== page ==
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Famine

ICRC: 'time to ring alarm bell on mass starvation in Africa'

The world has got only four months to save millions of people in Yemen and Somalia from starvation, the International Committee of the Red Cross says. The ICRC's Ewan Watson tells DW it is time to ring the alarm bell.

DW: Mr Watson, how did the ICRC come to this conclusion?

Ewan Watson: We [the International Red Cross and Red Crescent Movement] are actually on the ground and we have been following the way this crisis has evolved. You have got to remember that for all four countries we are talking about here, Yemen, South Sudan, Somalia and Nigeria, the root cause of this crisis is conflict, conflict that has been going on for years and that has been destroying livelihoods. People cannot farm their fields, people are displaced numerous times, infrastructure like hospitals is destroyed or damaged. So there are a lot of factors that play a role here and one of them is the risk of famine that we have seen. What we know, if you take a country like Yemen, is that the country is really reliant on the importation of goods. Ninety percent of its food and other goods were imported even before the conflict took place. So of course now, with the blockage of goods coming in, there is a real crisis and that needs to be tackled urgently. Our assessment on the ground of both countries is that we have got a very short window to actually tackle this situation. And we are saying that the root is not something that has to do with climate, it has to do with conflict. The international community needs to mobilize now and take this very seriously and tackle this issue.

What needs to be done urgently now to avoid this mass starvation that you have mentioned in those countries?

Ewan Watson (ICRC)

Ewan Watson, Head of Public Relations, ICRC

A couple of things need to be done. One is that donors and governments need to continue funding aid organizations. That is, in the short and immediate term, how we are going to stop people from dying of famine and help them if they are wounded or sick, which is of course a consequence of not eating enough. So all the knock-on effects there need to be tackled. In the short term that means that aid organizations like the Red Cross can actually have enough money to do the job. We have certainly scaled up and what we are calling for is for others to scale up too and really mobilize around this. So one thing is basically just more aid. However, there is another thing here and that is: what happens in a conflict if the norms of warfare aren't respected, if for example the warring parties attack hospitals or attack civilians? That causes immense suffering and that is at the root of this crisis today. So what we are actually asking for is for state and warring parties to do more to abide by the rules of war. There are simple rules that were made for fighters, they were made by fighters and they have to be respected. That means the civilian population will have access to aid and will not be attacked during warfare. So the two main things we are calling for are more aid and more efforts to respect the rule of law.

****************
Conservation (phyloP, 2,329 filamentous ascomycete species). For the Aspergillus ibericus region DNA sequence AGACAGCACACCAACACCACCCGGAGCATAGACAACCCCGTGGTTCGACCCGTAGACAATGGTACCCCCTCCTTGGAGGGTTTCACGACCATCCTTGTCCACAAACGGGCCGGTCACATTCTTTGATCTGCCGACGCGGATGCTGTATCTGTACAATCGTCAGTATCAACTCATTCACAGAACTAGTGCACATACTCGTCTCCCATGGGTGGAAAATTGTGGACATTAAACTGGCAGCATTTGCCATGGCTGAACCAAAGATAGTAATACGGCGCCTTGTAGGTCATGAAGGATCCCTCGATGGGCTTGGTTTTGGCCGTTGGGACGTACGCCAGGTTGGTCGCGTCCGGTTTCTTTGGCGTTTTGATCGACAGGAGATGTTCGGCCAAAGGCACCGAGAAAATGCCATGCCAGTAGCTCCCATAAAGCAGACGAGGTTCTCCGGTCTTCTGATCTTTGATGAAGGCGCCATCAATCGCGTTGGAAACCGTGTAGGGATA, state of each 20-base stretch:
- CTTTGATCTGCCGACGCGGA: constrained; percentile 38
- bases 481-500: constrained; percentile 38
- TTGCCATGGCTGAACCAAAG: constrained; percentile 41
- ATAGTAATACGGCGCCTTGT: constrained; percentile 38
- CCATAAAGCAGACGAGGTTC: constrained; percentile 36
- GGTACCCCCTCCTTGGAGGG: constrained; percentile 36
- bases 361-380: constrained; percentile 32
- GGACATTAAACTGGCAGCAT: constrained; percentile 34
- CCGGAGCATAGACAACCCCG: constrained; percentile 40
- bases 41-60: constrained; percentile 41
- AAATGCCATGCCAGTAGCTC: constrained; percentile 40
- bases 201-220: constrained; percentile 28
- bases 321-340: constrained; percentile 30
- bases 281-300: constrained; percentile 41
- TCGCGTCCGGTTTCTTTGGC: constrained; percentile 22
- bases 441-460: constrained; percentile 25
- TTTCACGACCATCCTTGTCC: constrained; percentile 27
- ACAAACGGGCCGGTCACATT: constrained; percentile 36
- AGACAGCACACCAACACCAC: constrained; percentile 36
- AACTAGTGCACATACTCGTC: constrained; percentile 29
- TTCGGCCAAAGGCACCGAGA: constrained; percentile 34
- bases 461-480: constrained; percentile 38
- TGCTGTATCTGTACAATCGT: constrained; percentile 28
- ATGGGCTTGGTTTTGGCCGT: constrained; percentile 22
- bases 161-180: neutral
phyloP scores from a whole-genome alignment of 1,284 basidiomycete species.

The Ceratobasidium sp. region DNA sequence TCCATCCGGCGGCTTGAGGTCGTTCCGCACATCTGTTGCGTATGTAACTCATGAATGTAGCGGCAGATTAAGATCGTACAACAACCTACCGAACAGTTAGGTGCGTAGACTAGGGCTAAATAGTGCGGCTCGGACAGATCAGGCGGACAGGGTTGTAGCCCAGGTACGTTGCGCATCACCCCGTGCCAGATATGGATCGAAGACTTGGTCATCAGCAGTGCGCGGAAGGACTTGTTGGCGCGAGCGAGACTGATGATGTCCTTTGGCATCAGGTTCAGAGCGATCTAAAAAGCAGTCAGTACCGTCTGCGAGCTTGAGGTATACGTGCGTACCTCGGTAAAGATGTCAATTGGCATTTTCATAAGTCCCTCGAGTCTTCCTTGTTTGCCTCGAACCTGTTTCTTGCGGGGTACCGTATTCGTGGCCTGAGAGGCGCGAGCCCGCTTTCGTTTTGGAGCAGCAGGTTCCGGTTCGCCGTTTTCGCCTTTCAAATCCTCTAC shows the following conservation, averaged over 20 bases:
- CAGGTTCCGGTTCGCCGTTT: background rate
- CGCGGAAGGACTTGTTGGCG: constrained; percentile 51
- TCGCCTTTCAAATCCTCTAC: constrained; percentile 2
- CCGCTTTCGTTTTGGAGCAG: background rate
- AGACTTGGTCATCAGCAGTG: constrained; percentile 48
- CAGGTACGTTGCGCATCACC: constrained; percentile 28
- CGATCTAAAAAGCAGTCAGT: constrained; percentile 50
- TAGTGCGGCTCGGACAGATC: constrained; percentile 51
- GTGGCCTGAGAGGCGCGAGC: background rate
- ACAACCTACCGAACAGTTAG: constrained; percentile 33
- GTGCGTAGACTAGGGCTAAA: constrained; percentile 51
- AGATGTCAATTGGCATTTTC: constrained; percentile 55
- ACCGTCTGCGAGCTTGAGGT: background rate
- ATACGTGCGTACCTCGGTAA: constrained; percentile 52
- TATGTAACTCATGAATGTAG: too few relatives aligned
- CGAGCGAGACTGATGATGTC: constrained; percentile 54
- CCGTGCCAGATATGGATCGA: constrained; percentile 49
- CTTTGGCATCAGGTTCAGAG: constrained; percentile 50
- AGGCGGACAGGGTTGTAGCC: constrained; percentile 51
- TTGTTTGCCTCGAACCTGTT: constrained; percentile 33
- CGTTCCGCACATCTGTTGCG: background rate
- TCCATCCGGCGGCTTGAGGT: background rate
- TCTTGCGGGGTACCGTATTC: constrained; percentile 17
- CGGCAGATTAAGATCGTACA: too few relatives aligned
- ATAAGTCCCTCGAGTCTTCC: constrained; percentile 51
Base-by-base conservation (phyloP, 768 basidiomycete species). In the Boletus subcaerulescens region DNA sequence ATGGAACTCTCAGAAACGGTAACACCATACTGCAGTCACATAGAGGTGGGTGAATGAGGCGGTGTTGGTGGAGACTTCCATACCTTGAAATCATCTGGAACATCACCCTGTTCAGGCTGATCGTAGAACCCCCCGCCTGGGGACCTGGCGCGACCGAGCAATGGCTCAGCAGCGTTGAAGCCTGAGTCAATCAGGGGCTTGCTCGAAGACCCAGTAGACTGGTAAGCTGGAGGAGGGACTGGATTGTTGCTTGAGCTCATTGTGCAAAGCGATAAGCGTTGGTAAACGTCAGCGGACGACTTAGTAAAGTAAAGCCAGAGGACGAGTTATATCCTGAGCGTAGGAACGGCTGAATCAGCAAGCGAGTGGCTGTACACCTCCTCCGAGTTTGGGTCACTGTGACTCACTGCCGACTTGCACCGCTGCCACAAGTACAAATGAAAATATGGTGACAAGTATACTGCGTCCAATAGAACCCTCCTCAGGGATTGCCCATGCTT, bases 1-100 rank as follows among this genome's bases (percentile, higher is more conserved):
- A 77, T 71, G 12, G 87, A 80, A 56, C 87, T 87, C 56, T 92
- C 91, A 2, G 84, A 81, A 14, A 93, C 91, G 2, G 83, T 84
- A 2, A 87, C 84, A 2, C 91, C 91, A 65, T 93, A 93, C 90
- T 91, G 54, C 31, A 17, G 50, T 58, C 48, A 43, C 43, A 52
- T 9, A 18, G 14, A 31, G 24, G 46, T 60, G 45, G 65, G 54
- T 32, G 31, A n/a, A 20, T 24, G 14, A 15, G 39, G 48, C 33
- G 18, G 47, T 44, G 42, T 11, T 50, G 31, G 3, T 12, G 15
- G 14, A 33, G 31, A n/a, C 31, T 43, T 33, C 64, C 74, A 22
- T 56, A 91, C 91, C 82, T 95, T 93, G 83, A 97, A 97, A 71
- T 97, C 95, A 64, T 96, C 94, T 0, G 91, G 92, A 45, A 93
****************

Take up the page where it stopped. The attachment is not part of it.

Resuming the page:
Let's say you get the money to feed these millions of people who urgently need it. How do you go about doing that in countries that are plagued by conflict?

It's partly because we, along with Red Crescent Societies, Red Cross Societies, are on the ground. We have a particular dialog with warring parties. Part of our role is to speak to warring parties and make sure that we can access the most vulnerable.  And so we are present in Somalia, in areas controlled by al-Shabab. We are in South Sudan in both opposition and government held areas. So we are able to access some of the places where basically other organizations are not. And that is one of the ways that we obviously deliver aid. But in a place like South Sudan there is very limited infrastructure. So in fact what we found ourselves doing is having to drop aid into different locations in Unity and in Jonglei state, for example, because there is no other way to actually get to these places on the roads. So even with the dialog that we have with warring parties we find that we have to take creative ways to actually reach the people with the aid that is so urgently needed.

Are donors responding to your pleas and appeals? 

Watch video 01:46

UN warns that 20 million face starvation

Donors are building up a sense of urgency to this and we have seen some of them coming forward, so we are cautiously optimistic that donors will respond. But it is really important for that alarm bell to be rung, because we are talking about a short window to prevent famine here. We have got three or four months before us and the alarm bell has to be rung. It is really about understanding that this is not business as usual, this is not just another crisis that an aid organization is talking about. This is four countries with twenty million people faced with the threat of famine. Now that is huge and everything must be done that can possibly be done to prevent that. So, yes, I think donors are getting the message but more aid is still needed. In a place like Yemen the needs are huge and warring parties have to play a role. They have to allow aid to get in; they have to not block the importation of goods. They have to try and respect things like the sanctity of hospitals. They cannot attack the wounded and medical workers trying to do their job in hospitals.

Ewan Watson is Head of Public Relations of the International Committee of the Red Cross (ICRC), which is operating in six African countries.

Interview: Chrispin Mwakideu

 

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